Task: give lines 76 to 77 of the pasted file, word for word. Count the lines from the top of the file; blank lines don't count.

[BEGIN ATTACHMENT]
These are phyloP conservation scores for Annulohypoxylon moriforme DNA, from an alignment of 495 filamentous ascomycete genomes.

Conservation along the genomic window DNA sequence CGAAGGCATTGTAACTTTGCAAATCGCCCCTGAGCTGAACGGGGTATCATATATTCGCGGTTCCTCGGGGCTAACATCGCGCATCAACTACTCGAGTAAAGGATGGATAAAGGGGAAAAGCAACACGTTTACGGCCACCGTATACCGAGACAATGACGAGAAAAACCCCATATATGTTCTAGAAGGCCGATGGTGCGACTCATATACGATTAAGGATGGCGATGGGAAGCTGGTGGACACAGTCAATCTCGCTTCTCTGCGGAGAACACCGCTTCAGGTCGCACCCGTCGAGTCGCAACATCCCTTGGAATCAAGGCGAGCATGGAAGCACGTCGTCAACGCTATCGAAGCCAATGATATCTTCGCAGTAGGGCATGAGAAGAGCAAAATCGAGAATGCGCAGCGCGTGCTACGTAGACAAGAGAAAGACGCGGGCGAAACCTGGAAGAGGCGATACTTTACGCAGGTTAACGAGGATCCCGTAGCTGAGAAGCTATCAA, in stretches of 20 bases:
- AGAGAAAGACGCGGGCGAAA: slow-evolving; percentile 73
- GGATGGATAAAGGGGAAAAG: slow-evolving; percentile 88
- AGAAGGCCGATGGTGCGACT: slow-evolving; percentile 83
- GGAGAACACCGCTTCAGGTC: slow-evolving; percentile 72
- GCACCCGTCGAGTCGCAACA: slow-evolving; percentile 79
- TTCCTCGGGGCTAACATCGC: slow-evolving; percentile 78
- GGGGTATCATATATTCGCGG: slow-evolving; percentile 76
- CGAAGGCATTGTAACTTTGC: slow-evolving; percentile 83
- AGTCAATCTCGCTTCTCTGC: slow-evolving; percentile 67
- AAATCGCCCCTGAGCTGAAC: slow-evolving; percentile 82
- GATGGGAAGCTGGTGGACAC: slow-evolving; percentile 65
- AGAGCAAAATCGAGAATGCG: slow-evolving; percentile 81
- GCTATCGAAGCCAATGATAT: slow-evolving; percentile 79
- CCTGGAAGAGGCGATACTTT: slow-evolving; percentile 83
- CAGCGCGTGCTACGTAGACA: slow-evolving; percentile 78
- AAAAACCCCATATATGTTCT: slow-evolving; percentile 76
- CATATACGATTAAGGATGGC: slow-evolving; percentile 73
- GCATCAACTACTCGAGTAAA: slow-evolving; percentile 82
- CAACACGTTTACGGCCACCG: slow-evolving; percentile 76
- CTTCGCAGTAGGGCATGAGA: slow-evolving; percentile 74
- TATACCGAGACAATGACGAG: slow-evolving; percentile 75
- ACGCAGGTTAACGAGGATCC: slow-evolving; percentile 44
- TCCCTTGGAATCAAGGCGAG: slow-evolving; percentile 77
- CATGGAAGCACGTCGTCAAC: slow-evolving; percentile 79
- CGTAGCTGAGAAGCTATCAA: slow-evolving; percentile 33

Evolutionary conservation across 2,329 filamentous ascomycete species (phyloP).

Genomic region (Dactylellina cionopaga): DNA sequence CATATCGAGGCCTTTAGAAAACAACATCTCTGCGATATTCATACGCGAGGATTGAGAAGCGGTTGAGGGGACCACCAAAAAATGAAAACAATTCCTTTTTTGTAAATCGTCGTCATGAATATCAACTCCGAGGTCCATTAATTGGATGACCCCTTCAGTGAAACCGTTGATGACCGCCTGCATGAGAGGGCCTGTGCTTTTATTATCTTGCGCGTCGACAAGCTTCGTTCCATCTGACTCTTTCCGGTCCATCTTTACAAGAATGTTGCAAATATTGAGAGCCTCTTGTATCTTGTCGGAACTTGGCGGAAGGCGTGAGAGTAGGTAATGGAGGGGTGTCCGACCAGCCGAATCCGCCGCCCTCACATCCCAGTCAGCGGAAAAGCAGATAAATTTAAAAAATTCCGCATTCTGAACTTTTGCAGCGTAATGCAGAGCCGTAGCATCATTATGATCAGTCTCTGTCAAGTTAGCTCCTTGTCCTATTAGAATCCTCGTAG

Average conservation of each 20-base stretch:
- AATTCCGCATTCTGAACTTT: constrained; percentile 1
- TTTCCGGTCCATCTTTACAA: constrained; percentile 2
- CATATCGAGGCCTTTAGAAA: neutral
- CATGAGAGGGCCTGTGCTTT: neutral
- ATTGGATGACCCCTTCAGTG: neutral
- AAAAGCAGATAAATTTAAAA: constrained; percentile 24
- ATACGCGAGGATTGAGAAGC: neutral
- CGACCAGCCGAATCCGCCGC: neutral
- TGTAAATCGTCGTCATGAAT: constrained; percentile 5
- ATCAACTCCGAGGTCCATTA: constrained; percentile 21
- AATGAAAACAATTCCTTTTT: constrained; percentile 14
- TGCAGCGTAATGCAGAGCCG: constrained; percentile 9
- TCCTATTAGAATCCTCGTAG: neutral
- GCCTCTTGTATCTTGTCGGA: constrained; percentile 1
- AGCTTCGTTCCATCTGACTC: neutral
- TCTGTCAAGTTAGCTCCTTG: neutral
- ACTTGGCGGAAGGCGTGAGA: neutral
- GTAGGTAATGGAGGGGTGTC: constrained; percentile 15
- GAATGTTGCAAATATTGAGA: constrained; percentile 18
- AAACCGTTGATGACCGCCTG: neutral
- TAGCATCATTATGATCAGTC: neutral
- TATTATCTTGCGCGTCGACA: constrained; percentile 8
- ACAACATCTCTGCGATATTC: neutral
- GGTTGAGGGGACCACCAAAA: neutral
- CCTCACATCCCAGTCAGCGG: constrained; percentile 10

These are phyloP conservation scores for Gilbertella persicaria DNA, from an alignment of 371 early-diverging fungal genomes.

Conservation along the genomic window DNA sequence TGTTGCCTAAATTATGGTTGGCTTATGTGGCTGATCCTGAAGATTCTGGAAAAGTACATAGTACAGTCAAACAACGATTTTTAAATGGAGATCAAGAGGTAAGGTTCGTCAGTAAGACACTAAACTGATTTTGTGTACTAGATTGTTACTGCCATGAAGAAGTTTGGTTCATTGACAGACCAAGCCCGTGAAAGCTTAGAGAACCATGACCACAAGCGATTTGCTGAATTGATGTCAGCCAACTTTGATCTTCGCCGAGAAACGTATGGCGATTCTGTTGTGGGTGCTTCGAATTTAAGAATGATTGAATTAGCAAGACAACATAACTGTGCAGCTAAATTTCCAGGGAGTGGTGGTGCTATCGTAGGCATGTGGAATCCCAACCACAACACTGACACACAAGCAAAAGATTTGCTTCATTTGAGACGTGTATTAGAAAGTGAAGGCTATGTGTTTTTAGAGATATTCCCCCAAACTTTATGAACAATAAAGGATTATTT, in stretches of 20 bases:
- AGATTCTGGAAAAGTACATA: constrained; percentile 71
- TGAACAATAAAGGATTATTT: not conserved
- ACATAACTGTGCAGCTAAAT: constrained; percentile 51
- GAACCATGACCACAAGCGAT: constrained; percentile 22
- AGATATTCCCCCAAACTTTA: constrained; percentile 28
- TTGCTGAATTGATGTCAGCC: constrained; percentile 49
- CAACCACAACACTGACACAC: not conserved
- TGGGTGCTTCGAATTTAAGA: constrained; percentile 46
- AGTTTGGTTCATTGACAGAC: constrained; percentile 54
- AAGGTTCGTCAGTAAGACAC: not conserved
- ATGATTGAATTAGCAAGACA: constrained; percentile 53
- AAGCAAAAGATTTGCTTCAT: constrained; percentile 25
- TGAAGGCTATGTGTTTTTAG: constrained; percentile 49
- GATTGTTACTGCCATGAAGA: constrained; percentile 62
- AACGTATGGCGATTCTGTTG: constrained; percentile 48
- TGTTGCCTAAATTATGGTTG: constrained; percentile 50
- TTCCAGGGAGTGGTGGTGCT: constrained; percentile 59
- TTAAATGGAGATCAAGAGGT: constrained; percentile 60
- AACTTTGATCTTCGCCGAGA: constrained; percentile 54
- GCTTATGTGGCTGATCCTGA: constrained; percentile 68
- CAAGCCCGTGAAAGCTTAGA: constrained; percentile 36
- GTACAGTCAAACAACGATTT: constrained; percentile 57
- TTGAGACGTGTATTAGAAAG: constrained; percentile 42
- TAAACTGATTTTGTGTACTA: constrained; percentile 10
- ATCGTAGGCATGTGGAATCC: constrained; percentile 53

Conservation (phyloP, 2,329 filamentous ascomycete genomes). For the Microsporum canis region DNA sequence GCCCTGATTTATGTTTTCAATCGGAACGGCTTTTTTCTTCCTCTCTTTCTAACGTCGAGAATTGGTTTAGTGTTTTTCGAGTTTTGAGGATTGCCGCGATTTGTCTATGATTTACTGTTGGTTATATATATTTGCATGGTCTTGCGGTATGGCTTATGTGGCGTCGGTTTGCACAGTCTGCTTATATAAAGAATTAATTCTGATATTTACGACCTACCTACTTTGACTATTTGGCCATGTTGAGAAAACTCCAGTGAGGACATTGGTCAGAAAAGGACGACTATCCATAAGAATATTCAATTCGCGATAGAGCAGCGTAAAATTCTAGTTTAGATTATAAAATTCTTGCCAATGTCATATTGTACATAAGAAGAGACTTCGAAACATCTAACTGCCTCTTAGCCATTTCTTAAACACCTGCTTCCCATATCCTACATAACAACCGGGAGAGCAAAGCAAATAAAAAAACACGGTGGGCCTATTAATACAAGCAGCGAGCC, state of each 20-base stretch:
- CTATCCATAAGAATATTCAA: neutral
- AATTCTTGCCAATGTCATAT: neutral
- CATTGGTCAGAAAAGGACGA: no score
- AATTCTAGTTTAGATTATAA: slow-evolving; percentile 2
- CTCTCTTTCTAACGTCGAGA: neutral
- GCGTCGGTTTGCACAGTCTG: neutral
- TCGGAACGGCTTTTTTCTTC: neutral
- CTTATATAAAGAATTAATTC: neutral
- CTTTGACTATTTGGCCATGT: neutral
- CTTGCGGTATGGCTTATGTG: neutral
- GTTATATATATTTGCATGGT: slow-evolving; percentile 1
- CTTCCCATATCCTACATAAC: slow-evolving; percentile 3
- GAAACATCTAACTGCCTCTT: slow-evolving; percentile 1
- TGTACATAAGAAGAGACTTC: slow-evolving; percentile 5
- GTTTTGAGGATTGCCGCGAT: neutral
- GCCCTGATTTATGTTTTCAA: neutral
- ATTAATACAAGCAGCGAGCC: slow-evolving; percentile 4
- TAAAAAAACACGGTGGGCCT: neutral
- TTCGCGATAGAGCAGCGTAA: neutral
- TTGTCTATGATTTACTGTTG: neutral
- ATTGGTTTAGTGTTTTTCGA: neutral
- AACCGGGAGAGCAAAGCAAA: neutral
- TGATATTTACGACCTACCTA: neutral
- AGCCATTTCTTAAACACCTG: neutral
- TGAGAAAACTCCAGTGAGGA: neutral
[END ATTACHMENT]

- AACTTTGATCTTCGCCGAGA: constrained; percentile 54
- GCTTATGTGGCTGATCCTGA: constrained; percentile 68